Chris Howells <[email protected]
> wrote in message news:<[email protected]
[q1]> I sat the Key Skills Application of Number paper today, and as somebody who does physics and[/q1]
[q1]> mechanics was, erm, slightly concerned to be told, in one of the questions, something along the[/q1]
[q1]> lines of "has a weight of 2.5g per[/q1]
[q1]> cm3. Calculate the weight".[/q1]
[q1]> So, it seems that the person who set the paper didn't have a clue of the difference between mass[/q1]
[q1]> and weight. Is this to be expected? It's surely mis-leading for people doing physics/mechanins,[/q1]
[q1]> at least.[/q1]
What do you want to know the weight of, and why?
How do you measure the weight if you are buying bananas--in what units?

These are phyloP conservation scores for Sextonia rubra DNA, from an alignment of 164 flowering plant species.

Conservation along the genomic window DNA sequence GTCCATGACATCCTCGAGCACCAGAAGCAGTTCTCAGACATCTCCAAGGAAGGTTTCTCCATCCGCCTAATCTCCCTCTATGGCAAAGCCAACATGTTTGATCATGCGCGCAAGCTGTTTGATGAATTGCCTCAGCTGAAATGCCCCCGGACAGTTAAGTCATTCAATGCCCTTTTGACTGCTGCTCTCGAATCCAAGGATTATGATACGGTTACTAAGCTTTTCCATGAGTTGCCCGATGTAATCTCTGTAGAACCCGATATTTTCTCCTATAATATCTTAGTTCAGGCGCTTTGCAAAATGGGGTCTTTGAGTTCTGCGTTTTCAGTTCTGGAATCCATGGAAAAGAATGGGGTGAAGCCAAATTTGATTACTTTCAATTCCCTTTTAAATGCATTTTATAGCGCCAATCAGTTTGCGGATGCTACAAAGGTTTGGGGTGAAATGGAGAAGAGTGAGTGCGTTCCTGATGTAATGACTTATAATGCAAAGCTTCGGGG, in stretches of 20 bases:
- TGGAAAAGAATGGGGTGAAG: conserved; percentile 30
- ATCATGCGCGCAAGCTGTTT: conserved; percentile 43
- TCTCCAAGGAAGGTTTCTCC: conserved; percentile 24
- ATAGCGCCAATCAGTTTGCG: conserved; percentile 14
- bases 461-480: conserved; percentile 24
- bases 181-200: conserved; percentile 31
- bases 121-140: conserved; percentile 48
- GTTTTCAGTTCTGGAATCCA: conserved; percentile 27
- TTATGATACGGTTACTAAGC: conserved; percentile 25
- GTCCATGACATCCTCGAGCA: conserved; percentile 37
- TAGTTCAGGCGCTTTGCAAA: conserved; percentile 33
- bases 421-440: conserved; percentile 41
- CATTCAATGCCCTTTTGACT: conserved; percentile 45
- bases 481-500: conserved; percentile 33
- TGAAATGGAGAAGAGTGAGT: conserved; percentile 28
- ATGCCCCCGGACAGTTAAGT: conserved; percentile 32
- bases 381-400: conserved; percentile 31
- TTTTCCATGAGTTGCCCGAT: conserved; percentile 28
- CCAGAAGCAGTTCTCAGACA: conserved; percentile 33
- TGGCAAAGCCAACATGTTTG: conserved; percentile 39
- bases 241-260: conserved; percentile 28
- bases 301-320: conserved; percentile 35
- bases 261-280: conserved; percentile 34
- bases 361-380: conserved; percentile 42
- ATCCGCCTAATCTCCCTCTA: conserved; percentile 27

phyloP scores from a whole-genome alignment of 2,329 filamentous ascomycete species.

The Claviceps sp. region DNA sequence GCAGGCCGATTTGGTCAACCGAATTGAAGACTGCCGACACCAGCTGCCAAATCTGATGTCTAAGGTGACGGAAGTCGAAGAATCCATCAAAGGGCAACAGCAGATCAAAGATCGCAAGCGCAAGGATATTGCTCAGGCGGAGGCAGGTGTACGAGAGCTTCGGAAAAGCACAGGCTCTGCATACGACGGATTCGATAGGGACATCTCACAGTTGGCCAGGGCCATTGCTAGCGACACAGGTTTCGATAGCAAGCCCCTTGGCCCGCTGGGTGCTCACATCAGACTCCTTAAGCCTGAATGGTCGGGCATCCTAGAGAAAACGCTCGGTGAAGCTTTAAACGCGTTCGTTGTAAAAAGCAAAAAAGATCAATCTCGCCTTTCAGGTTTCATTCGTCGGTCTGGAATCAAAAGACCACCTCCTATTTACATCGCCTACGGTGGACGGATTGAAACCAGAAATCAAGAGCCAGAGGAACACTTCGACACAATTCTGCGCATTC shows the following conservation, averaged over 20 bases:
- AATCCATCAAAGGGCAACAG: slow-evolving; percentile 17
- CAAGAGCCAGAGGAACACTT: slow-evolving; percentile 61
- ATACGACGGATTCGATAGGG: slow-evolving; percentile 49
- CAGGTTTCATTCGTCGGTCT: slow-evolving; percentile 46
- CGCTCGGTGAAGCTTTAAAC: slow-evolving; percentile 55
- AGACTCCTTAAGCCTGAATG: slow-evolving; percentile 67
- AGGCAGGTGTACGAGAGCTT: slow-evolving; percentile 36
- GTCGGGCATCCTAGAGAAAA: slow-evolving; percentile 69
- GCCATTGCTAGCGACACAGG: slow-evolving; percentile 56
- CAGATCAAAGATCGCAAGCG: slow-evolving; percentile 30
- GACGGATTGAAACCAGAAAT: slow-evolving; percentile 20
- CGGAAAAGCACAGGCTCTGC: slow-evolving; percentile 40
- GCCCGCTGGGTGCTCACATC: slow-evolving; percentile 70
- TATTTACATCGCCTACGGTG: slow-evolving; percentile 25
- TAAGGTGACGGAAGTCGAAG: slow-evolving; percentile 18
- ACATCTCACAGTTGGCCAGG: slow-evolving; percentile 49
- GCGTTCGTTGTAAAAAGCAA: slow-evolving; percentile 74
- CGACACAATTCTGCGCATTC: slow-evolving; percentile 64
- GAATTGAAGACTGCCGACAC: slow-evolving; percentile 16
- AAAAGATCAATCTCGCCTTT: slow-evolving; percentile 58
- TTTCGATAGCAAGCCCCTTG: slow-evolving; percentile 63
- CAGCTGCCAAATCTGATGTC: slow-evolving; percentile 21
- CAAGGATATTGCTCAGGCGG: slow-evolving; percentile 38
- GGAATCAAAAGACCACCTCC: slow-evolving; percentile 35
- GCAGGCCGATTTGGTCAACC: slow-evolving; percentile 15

What's this silly exception in U.K. metrication laws, now in the 21st century, for continued use of
one of the units in the troy system of weights, the troy ounce, even though Great Britain outlawed
the pound on which those ounces are based back in the 19th century?
If a bar of gold has a weight of 401.23 troy ounces, how much is that in the International
System of Units?
Here's something I don't know the answer to--in what units do most people in the U.K. express their
body weight? What are the second most common units there?
[q1]> Would I have lost the marks if I had been pedantic and really attempted to calculate the weight,[/q1]
[q1]> rather than the mass which is what I think they were looking for?[/q1]
You ought to.